Skip to main content
  • Nerf Elite 2.0 Commander RD-6

  • How We Tested Nerf Guns

  • What You Should Know About Nerf Guns

  • Other Nerf Guns We Tested

  • More Articles You Might Enjoy

A boy, laying in the grass, aiming a a nerf gun
Credit: Reviewed / Lisa Lawrence

Our favorite Nerf gun is easy to use for both kids and adults.

Best Overall
Nerf Elite 2.0 Commander RD-6

The Nerf Elite 2.0 Commander is one of the simpler guns that we tested, but it consistently garnered high marks from both our adult and child testers. The foam darts are extremely easy to load quickly—you simply stick them directly into the rotating chamber—and while it didn't have perfect aim, players hit the intended target more often than not.

Another reason for the Nerf Elite 2.0 Commander's high marks is that it is easy to shoot. Players don't have to figure out a complicated combination of buttons and levers in order to prime the blaster; all they have to do is pull back the top slide before pulling the trigger. It didn't require a lot of hand or upper body strength to use the slide either (unlike in some of the other models we tested), which made it fun for players of all ages—even my 7-year-old daughter.

With a price tag of under $10, the Nerf Elite 2.0 Commander provides the most bang for your buck (pun intended). Sure, you could spend upwards of $50 on a fancy Nerf gun that requires batteries, but it won't be nearly as easy to use or as fun for everyone to play with. The Nerf Elite 2.0 Commander has such a low price point that you might as well purchase at least two so that you can have a truly epic—and evenly matched—Nerf gun battle.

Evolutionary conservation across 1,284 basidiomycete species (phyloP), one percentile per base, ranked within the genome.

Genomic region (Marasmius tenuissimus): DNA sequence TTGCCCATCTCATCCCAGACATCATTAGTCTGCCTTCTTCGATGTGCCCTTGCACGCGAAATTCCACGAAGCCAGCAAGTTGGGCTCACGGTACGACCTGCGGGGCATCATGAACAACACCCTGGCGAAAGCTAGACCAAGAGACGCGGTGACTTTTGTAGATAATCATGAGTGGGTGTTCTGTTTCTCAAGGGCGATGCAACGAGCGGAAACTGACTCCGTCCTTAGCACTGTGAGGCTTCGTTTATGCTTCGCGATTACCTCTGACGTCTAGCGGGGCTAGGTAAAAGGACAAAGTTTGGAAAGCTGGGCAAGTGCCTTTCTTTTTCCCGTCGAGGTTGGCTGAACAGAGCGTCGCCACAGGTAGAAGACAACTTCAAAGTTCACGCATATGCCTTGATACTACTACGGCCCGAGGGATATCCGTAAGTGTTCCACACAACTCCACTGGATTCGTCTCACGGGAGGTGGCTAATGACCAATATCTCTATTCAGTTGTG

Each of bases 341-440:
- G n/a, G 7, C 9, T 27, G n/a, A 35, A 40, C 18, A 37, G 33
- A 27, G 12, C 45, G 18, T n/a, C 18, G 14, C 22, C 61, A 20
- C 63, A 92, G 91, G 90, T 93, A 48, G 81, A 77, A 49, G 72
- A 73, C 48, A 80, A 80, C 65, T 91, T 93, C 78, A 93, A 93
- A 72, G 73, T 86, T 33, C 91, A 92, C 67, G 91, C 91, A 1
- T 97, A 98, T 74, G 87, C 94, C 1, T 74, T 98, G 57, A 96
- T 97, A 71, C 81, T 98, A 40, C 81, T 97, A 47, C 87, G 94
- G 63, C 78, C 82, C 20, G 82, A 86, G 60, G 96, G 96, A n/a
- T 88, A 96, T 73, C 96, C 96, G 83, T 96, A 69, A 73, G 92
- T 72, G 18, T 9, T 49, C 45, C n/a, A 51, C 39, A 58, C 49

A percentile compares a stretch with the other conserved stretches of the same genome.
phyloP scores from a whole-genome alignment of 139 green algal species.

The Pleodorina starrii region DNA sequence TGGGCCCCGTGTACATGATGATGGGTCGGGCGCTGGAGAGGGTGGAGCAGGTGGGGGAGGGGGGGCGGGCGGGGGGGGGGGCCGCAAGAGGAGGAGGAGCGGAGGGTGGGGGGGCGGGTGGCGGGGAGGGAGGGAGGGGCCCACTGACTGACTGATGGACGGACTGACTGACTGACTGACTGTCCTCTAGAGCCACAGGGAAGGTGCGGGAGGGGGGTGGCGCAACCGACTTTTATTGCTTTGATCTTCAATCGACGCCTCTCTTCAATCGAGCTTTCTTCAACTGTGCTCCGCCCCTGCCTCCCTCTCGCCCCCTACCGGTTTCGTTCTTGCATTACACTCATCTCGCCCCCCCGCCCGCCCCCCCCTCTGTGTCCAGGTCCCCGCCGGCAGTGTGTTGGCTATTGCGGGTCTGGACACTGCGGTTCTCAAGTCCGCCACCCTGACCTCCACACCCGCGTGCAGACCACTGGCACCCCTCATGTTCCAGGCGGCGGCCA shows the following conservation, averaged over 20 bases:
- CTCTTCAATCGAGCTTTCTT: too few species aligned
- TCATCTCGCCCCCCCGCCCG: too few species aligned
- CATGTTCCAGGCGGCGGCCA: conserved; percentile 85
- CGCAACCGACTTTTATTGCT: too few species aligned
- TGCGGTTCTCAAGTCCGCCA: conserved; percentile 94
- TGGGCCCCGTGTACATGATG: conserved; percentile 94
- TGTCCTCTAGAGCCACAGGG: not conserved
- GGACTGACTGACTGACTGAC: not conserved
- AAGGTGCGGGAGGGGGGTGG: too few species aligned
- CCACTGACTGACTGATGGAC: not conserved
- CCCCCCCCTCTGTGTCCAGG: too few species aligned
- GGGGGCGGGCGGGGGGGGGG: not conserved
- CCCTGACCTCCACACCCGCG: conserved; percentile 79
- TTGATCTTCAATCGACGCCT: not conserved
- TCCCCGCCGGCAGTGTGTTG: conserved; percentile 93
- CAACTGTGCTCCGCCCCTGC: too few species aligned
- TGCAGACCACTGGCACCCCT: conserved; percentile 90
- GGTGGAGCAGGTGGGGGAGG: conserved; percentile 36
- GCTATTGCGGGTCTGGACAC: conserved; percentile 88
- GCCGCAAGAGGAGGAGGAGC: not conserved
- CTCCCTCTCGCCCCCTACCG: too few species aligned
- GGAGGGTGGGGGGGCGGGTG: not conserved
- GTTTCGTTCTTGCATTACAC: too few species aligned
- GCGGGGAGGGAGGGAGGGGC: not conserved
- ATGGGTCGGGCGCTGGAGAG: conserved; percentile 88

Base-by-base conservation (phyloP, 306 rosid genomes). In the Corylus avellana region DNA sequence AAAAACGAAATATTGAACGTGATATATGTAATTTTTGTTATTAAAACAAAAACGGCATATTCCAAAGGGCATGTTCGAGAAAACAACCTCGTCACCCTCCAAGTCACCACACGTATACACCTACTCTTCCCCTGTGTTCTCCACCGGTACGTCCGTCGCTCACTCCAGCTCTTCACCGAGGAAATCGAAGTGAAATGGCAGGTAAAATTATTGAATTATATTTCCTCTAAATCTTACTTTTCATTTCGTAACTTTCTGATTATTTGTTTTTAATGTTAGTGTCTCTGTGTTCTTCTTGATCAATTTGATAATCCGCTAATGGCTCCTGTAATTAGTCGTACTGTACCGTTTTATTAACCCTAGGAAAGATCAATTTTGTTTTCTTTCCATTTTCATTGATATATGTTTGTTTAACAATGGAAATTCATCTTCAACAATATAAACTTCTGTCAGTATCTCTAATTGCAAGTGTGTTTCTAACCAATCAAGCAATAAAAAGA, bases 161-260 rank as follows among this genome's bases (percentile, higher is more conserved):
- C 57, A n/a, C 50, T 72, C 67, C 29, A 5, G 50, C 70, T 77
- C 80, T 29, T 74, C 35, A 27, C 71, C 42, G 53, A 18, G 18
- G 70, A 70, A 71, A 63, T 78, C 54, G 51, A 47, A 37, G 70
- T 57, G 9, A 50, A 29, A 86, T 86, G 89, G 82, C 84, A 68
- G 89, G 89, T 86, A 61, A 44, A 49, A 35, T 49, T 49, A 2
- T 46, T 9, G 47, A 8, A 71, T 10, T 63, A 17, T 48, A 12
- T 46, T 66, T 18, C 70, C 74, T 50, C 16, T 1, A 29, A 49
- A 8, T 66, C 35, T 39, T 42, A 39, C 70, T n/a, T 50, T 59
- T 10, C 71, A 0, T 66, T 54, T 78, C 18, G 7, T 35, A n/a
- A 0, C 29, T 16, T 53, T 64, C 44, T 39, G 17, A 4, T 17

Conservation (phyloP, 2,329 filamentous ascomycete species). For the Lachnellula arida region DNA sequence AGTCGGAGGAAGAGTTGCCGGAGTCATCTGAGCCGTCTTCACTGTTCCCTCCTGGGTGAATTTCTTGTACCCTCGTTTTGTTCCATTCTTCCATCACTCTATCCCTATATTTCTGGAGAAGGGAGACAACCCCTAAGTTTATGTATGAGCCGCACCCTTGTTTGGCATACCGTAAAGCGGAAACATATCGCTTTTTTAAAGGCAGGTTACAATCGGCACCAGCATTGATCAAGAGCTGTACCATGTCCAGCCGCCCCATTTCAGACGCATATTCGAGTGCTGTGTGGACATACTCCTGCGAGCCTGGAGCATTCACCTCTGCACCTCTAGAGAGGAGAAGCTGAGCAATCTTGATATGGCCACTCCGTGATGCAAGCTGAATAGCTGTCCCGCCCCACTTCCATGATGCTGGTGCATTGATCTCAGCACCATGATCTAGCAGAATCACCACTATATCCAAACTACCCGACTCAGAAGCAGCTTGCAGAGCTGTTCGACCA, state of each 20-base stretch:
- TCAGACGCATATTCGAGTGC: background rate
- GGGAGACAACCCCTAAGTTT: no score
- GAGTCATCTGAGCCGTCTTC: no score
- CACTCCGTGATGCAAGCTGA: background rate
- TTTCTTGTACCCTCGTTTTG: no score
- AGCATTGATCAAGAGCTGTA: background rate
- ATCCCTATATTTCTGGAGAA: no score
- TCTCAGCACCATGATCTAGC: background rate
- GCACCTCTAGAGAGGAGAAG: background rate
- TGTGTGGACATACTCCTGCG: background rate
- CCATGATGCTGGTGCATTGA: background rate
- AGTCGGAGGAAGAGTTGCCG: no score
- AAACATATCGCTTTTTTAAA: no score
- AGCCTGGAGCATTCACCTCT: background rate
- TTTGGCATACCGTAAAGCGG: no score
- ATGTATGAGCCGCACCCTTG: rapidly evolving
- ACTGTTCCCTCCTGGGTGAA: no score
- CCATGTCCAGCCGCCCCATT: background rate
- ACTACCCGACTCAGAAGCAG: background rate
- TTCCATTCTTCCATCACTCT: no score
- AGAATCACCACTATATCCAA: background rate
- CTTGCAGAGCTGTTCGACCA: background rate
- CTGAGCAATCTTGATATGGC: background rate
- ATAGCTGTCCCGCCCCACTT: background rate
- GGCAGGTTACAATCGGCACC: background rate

• Easy to use

  • Good aim

  • Easy to load


  • None that we could find

How We Tested Nerf Guns

A person aiming a Nerf gun at a target of plastic cups
Credit: Reviewed / Lisa Lawrence

We tested the Nerf guns for accuracy, ease of use, and their "fun factor."

The Tester

Hi, I'm Anna Lane. I was a comedian and freelance comedy writer for many years before joining the staff at Reviewed as the Parenting editor. I live in Los Angeles with my husband and our two children: a son who is 8-and-a-half, and a daughter who is 7. Yes, they are 18 months apart, and no, it was not planned that way. My reviews are informed by my life as a working mom who wishes she had the ability to be in two places at once. I enjoy helping other overwhelmed, exhausted parents find the answers to such burning parenting questions as: What stroller should I buy?, Which matching family pajamas are softest?, and Why does my child always tell me about the class bake sale the night before? I fear that I will never find the answer to that last query, but I do suggest that you stock up on my favorite organic cake mix.

The Tests

Most of the time my kids complain about the fact that I work—except when I take them to Disneyland—but when I told my son, Noah, that I'd been given the assignment of testing Nerf guns, he literally jumped for joy. I knew that I would need his expertise when it came to selecting which Nerf guns to test, not only because he owns 15 of them, but also because he keeps up with all of the latest innovations in Nerf gun technology.